His younger brother Gerard Scholte Nollen was schooled at home with his older siblings. Like his oldest brother, Henry, Gerard was adept at mathematics, especially trigonometry and calculus. He graduated from Grinnell College in 1902 ...
Author: David Hudson
Publisher: University of Iowa Press
Category: Biography & Autobiography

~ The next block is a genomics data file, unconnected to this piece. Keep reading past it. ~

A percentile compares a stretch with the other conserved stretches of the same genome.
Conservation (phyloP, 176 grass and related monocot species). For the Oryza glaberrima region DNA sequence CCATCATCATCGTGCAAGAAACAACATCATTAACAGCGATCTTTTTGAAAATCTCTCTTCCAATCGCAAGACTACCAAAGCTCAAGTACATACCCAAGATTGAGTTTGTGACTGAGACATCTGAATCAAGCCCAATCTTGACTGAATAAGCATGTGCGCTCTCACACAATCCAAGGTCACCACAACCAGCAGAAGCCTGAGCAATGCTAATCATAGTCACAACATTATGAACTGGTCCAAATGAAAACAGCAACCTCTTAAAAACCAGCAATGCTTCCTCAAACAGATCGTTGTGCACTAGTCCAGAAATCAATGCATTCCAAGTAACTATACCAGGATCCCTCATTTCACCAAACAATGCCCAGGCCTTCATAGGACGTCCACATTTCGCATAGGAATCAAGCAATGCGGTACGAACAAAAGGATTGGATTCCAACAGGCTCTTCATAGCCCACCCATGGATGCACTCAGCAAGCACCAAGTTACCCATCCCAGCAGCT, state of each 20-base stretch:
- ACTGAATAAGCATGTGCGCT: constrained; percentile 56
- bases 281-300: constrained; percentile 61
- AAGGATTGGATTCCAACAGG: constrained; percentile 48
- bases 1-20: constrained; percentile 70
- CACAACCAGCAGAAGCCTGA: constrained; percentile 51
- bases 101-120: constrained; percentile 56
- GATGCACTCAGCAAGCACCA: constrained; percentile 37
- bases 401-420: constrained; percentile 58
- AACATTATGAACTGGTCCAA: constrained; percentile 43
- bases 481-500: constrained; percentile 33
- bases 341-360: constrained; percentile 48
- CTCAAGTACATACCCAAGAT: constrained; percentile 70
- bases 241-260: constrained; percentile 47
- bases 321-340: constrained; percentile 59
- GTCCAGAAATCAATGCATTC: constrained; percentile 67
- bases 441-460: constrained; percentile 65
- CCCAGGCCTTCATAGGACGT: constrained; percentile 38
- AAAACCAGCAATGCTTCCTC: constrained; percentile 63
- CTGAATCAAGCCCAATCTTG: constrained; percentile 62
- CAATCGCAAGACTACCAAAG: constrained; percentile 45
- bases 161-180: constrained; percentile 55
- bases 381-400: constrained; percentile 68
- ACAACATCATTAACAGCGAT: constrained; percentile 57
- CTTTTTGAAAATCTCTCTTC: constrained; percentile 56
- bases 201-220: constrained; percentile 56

Iowa has been blessed with citizens of strong character who have made invaluable contributions to the state and to the nation. In the 1930s alone, such towering figures as John L. Lewis, Henry A. Wallace, and Herbert Hoover hugely influenced the nation’s affairs. Iowa’s Native Americans, early explorers, inventors, farmers, scholars, baseball players, musicians, artists, writers, politicians, scientists, conservationists, preachers, educators, and activists continue to enrich our lives and inspire our imaginations. Written by an impressive team of more than 150 scholars and writers, the readable narratives include each subject’s name, birth and death dates, place of birth, education, and career and contributions. Many of the names will be instantly recognizable to most Iowans; others are largely forgotten but deserve to be remembered. Beyond the distinctive lives and times captured in the individual biographies, readers of the dictionary will gain an appreciation for how the character of the state has been shaped by the character of the individuals who have inhabited it. From Dudley Warren Adams, fruit grower and Grange leader, to the Younker brothers, founders of one of Iowa’s most successful department stores, The Biographical Dictionary of Iowa is peopled with the rewarding lives of more than four hundred notable citizens of the Hawkeye State. The histories contained in this essential reference work should be eagerly read by anyone who cares about Iowa and its citizens. Entries include Cap Anson, Bix Beiderbecke, Black Hawk, Amelia Jenks Bloomer, William Carpenter, Philip Greeley Clapp, Gardner Cowles Sr., Samuel Ryan Curtis, Jay Norwood Darling, Grenville Dodge, Julien Dubuque, August S. Duesenberg, Paul Engle, Phyllis L. Propp Fowle, George Gallup, Hamlin Garland, Susan Glaspell, Josiah Grinnell, Charles Hearst, Josephine Herbst, Herbert Hoover, Inkpaduta, Louis Jolliet, MacKinlay Kantor, Keokuk, Aldo Leopold, John L. Lewis, Marquette, Elmer Maytag, Christian Metz, Bertha Shambaugh, Ruth Suckow, Billy Sunday, Henry Wallace, and Grant Wood. Excerpt from the entry on: Gallup, George Horace (November 19, 1901–July 26, 1984)—founder of the American Institute of Public Opinion, better known as the Gallup Poll, whose name was synonymous with public opinion polling around the world—was born in Jefferson, Iowa. . . . . A New Yorker article would later speculate that it was Gallup’s background in “utterly normal Iowa” that enabled him to find “nothing odd in the idea that one man might represent, statistically, ten thousand or more of his own kind.” . . . In 1935 Gallup partnered with Harry Anderson to found the American Institute of Public Opinion, based in Princeton, New Jersey, an opinion polling firm that included a syndicated newspaper column called “America Speaks.” The reputation of the organization was made when Gallup publicly challenged the polling techniques of The Literary Digest, the best-known political straw poll of the day. Calculating that the Digest would wrongly predict that Kansas Republican Alf Landon would win the presidential election, Gallup offered newspapers a money-back guarantee if his prediction that Franklin Delano Roosevelt would win wasn’t more accurate. Gallup believed that public opinion polls served an important function in a democracy: “If govern¬ment is supposed to be based on the will of the people, somebody ought to go and find what that will is,” Gallup explained.